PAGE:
PICTOU – The historic CN Station in Pictou will be closed this winter in an effort to save the town money.
Town council agreed during budget deliberations Wednesday to close the CN station in the winter rather than winterizing it for another season. It is estimated such a move will save about $30,000 in such costs as maintenance and heat.
It will also mean the town could save an additional $10,000 since it won’t be replacing a much-needed boiler in the building.
The Northumberland Fisheries Museum is expected to be in their new building on Caladh Avenue in the fall and the move will leave the youth centre without a home.
However, council is considering giving the centre organizers a grant to help in their relocation to a new area in the town.
“The youth centre does prove a good purpose and we should provide them with something,” said Pictou Mayor Joe Hawes.
In addition to these decisions, council also agreed to ask for a request for proposals to see if anyone is interested in purchasing the building. The only condition the town has for the sale is that the exterior of the historic building remain intact. It also hoped that it would be able to work with a new owner so that the area could continue to be used for Pictou Lobster Carnival activities.
Councillors will have a chance to give their final vote on these recommendations when the town’s 2014-2015 budget is finalized in the next few weeks.
It has been undergoing lengthy public budget deliberations for the past month to determine how it can trim expenses.
In addition to the CN station recommendations, it also agreed that a flat tax should be done for solid waste collection and that a hydrant rental fee will be charged to property owners.
In 2013, hydrant rentals cost the town $167,000, but if tax- exempt property owners are now forced to pay the charge, it could net the Shiretown close to $10,000 in revenue.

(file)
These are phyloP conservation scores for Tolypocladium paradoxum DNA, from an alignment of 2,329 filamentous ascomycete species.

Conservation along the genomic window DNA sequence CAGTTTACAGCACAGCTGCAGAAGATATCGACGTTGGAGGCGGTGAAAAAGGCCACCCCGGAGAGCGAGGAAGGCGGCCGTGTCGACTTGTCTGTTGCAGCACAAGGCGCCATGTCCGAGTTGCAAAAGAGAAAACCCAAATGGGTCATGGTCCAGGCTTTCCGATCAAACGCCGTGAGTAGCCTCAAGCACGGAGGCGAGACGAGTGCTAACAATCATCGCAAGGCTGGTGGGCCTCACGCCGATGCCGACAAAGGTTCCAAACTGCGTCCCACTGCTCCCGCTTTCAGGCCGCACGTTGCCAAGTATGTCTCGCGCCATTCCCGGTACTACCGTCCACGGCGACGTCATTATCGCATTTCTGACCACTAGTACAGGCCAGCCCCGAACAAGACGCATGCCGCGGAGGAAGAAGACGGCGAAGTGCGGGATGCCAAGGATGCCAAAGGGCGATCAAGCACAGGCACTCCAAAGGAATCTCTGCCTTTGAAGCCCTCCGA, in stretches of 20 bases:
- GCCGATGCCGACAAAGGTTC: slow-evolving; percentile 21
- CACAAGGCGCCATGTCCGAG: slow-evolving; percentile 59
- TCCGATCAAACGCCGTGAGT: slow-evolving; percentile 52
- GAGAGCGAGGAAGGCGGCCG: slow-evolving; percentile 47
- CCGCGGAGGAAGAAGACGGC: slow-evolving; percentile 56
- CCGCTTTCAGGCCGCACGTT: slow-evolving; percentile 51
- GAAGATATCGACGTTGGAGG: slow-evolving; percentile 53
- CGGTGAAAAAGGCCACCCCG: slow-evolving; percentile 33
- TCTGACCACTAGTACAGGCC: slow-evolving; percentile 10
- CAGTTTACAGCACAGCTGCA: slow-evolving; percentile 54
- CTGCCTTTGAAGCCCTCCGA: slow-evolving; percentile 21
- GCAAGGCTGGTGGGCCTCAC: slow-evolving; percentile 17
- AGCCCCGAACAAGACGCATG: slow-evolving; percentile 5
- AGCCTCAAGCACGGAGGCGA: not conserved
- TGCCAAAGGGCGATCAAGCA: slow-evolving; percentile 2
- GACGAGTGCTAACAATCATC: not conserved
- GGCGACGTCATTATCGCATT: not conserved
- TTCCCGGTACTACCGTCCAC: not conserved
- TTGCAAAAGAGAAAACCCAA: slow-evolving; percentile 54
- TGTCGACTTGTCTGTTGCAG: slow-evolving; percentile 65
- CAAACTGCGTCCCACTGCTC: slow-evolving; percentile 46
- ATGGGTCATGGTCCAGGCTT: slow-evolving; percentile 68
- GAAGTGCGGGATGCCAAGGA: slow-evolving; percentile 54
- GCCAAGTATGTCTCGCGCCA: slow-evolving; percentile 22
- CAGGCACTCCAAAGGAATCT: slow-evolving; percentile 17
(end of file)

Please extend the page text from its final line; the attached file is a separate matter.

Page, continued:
The only buildings that must still be exempt under the policy are those owned by the Queen or province, but the town has agreed in a vote of 3-1 to see the Royal Canadian Legion exempt as well.
Coun. Cam Beaton said he couldn’t support the recommendation because he wanted churches to be exempt from the rental fee.
Instead of there being a charge worked into the tax bill amount, residents and property owners would see a rental fee listed on their bill for hydrants.
Council is also in favour of a user pay system for solid waste collection. The flat-tax system would apply to residential properties.
The budget deliberations took place after town councillors reviewed its audited financial statements for 2013-2014. The town ended the year with a $72,000 deficit, but it was offset by some surplus money it had in its budget which left the town breaking even.
One of the areas that saw an increase in expenses was snow removal. Pictou Mayor Joe Hawes said many municipalities struggled with their snow removal and salt budgets this past winter which started early and left late.
“All and all, the town is not in too bad of a financial situation,” he said.
Council will approve its financial statements next week and continue its budget deliberations.